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Invention is good, innovation is better

We have long been persuaded of the need to innovate, aware of the risks associated with the reduction in product life and the increasingly unpredictable nature of competition.

In 5 years time, 50% of company profits will come from products which don't exist today.

Unfortunately, the creative process is complex. There is no concensus prior to innovation. Creative innovation is above all a divergence. It requires a cognitive plasticity which makes it possible to think outside the box, a nutural type of predisposition to invent.

Invention is good but innovation is better.

If invention transfoms money into ideas, what is interesting is the ability to transform ideas into money. Unfortunately, to do this, it is not enough to be good in isolation, you need to be good collectively.

The great challenges of humanity are not hunger, poverty, sustainable development, health, education, the economy or natural resources but our capacity to create new organisations capable of responding to these challenges. Our principal challenge is collective intelligence.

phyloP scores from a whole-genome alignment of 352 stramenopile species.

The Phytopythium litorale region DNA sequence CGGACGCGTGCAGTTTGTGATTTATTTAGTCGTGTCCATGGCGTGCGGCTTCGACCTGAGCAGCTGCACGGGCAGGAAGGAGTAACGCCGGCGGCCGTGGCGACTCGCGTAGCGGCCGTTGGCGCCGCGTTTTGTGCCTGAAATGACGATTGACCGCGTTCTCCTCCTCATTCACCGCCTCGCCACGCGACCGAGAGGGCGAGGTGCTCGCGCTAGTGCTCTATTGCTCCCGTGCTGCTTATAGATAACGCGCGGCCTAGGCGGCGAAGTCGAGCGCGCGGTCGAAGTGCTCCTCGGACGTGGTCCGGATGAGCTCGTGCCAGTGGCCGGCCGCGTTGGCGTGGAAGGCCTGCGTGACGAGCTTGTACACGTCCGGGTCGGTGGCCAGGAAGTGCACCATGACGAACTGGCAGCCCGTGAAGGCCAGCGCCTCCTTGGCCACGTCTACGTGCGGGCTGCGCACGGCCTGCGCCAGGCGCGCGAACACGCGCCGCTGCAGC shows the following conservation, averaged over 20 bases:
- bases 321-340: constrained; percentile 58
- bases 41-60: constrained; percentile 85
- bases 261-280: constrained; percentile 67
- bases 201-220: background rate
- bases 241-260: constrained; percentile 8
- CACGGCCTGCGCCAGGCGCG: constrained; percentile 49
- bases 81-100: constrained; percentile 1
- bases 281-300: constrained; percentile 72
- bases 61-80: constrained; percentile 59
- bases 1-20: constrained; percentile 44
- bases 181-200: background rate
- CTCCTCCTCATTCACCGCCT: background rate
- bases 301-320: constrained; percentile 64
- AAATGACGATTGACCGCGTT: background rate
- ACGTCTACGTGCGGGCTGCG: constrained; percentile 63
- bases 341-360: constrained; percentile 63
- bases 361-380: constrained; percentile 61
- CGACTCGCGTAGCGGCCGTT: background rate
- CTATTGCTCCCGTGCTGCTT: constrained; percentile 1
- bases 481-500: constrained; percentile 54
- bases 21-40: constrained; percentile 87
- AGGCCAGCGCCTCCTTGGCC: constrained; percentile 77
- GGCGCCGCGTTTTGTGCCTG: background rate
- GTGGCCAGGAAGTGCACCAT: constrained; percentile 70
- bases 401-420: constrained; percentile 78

A challenge that is equal to the difficulty.

At a time when biomimicry is still a reliable teacher, it would be good form to let nature be our inspiration, this model which has survived and has been evolving for billions of years by the successive resolution of problems. 

Learning from the social organisation of ants, as perfect as it is fascinating, or that of bees, wasps or migratory animals, can help us to collectively create the innovations of tomorrow.

Paradoxically, in a highly competitive environment, collaboration is the leverage to performance and efficiency by which companies create new products, new procedures, find the right balance between profitability and sustainable development, secrecy and transparency, values and value, individual and collective dynamics, propagation of knowledge and competition. 

"We are condemned to live together like wise men or die like idiots".